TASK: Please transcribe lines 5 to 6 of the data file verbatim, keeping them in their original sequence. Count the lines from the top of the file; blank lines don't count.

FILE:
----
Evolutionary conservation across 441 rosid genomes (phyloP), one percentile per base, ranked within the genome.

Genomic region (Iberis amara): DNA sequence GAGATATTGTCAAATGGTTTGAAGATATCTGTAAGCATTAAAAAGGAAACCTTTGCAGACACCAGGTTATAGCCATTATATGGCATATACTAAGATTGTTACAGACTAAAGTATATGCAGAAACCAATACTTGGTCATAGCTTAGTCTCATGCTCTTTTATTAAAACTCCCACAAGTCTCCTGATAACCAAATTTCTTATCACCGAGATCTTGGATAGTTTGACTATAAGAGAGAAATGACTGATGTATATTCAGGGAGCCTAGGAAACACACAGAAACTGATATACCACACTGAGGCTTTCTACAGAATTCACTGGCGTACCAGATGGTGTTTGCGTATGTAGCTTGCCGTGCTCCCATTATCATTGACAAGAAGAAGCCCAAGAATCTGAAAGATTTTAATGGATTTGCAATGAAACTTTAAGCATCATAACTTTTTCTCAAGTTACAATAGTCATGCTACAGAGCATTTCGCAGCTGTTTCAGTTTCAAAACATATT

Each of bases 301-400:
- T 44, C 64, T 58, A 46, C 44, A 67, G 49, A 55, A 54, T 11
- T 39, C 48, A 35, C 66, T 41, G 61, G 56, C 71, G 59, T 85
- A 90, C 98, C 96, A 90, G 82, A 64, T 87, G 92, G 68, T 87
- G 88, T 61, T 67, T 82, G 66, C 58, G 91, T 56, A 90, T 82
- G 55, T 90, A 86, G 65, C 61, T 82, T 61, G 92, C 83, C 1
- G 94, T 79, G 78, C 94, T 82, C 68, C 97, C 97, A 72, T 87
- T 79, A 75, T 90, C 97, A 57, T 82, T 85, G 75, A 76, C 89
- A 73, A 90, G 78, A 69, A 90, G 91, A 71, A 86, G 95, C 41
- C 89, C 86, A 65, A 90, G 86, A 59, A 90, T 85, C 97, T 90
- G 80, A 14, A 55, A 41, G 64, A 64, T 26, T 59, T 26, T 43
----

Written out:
- T 39, C 48, A 35, C 66, T 41, G 61, G 56, C 71, G 59, T 85
- A 90, C 98, C 96, A 90, G 82, A 64, T 87, G 92, G 68, T 87